• RAR however addresses all these challenges head-on by enabling a more interactive and iterative process of knowledge retrieval, consultation, and causal reasoning.

For example, RAR can:

  • Enable lawyers to interact with legislation and complex case law in the context of their case, and obtain a causal chain of reasoning for worked answers.
  • Power tax solutions, reasoning over large amounts of regulation to find appropriate tax treatments at a transaction level.
  • Take natural language medical notes and accurately apply medical codes.

These use cases all represent the ability to reason in a way that is contextually relevant, free from hallucination, and backed by clear chains of reasoning.

The RAR approach is sector agnostic and enables the rapid creation of digital assistants in any domain.

But there is yet another benefit of the RAR architecture.

Because it uses a symbolic reasoning engine and a knowledge graph to navigate document sources, the RAR model can be extended to incorporate any amount of human expertise by adding that knowledge to the graph itself, complete with weights and certainties.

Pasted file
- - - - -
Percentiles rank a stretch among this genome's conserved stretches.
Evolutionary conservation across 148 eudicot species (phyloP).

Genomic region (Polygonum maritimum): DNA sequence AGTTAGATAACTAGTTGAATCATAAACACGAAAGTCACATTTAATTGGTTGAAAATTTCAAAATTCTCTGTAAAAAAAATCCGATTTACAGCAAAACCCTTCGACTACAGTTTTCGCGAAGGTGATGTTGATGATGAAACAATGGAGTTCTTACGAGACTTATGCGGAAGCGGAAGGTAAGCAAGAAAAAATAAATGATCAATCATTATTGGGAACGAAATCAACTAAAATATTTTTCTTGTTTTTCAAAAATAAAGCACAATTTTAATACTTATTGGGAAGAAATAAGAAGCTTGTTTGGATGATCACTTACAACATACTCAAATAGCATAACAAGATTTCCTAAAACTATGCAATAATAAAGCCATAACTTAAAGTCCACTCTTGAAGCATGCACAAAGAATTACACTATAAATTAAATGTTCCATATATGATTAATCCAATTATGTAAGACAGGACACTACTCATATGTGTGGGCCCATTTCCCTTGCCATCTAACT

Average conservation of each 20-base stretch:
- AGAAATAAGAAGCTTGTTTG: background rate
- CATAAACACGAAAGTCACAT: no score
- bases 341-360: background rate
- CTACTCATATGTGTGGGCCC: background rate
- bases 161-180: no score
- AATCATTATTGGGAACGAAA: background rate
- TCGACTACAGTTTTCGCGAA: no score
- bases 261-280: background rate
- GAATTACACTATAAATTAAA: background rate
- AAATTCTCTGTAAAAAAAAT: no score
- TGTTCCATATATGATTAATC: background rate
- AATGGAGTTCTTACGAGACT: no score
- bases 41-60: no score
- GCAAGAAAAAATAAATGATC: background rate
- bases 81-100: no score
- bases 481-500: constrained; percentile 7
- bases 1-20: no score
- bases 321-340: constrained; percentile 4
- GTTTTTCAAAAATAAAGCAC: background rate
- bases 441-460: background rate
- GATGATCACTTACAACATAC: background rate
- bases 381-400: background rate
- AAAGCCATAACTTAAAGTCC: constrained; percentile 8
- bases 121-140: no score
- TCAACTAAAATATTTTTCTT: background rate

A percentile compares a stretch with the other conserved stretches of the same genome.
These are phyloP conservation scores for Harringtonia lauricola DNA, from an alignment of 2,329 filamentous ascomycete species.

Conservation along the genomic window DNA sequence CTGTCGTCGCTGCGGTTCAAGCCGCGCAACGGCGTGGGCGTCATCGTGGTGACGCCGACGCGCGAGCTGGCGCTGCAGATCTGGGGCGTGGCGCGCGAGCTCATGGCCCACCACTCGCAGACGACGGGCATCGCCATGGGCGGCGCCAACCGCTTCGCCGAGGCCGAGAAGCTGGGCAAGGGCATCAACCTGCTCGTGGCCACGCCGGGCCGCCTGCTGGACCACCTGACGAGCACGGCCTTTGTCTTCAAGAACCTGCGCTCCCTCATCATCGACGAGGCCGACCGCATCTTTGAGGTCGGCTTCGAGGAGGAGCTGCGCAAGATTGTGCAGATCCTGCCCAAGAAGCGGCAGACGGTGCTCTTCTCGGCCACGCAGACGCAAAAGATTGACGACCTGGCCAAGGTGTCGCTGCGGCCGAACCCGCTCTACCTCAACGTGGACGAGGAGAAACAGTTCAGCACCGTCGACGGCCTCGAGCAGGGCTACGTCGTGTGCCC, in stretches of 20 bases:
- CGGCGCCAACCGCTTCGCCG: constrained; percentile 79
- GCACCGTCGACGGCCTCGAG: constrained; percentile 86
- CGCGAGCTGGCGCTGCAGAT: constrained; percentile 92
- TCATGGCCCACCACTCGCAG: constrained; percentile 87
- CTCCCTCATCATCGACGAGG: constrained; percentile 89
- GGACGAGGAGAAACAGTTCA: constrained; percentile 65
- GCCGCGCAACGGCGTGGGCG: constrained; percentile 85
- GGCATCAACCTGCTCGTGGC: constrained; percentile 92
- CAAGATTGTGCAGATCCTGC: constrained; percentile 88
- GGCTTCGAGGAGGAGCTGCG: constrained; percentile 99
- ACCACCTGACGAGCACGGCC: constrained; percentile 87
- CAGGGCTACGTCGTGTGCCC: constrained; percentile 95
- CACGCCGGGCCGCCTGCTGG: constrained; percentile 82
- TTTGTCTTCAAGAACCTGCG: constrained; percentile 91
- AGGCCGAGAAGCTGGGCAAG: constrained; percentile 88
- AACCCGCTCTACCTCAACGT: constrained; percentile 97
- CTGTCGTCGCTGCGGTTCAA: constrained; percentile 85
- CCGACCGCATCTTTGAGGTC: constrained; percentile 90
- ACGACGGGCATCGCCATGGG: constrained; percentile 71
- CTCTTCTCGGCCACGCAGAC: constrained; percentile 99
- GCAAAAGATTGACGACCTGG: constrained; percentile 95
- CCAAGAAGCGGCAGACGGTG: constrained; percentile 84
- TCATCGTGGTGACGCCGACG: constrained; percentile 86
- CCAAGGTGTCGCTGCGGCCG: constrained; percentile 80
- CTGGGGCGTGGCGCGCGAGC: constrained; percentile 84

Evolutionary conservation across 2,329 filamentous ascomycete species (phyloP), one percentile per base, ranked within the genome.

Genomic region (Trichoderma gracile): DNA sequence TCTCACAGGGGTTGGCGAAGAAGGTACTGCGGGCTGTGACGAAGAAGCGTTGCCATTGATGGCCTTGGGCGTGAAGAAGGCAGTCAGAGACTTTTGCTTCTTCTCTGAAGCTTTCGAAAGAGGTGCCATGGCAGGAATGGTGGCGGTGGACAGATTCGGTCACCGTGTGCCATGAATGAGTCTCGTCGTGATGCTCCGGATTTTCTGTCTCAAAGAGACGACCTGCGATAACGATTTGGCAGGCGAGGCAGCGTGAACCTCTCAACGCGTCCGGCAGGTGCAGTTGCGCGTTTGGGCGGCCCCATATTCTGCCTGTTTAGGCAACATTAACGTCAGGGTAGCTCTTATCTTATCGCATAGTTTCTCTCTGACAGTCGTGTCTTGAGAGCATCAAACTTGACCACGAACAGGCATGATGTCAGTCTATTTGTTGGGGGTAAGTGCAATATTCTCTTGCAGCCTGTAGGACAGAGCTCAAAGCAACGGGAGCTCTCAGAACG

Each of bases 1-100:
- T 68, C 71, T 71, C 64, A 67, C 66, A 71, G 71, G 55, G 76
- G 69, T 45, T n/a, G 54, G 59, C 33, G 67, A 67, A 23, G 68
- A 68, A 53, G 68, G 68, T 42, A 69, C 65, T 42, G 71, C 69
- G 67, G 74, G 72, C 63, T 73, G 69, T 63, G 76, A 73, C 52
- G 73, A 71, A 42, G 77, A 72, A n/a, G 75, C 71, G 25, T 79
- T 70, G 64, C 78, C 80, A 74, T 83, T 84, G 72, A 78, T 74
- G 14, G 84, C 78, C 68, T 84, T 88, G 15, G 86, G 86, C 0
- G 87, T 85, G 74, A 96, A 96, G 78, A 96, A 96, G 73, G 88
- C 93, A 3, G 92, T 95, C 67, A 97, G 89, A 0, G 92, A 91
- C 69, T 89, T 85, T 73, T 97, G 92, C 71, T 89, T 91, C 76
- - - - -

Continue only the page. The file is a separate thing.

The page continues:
This enables RAR models to leverage both documented regulation, policy or operating procedure and human tribal knowledge, enhancing contextual decision-making capabilities to new heights.

So where does this matter most?

RAR is particularly valuable in regulated markets, where the ability to create evidence-based rationales is crucial to trust and therefore to adoption.

By providing answers that come with source references and logical explanations of how those answers were achieved, RAR fosters a level of trust and transparency that is essential in today’s increasingly regulated world.

RAG remains a valuable tool in the AI toolkit, but the advent of RAR represents a significant leap forward in the ability to harness the power of AI for complex decision-making.

By offering nuanced answers that are grounded in logical reasoning and contextual understanding, RAR opens up new possibilities for AI applications that require a high degree of trust and explainability.

As we continue to navigate the challenges and opportunities presented by AI, approaches like RAR will be instrumental in ensuring that our technology not only answers our questions but does so in a way that we can understand and trust.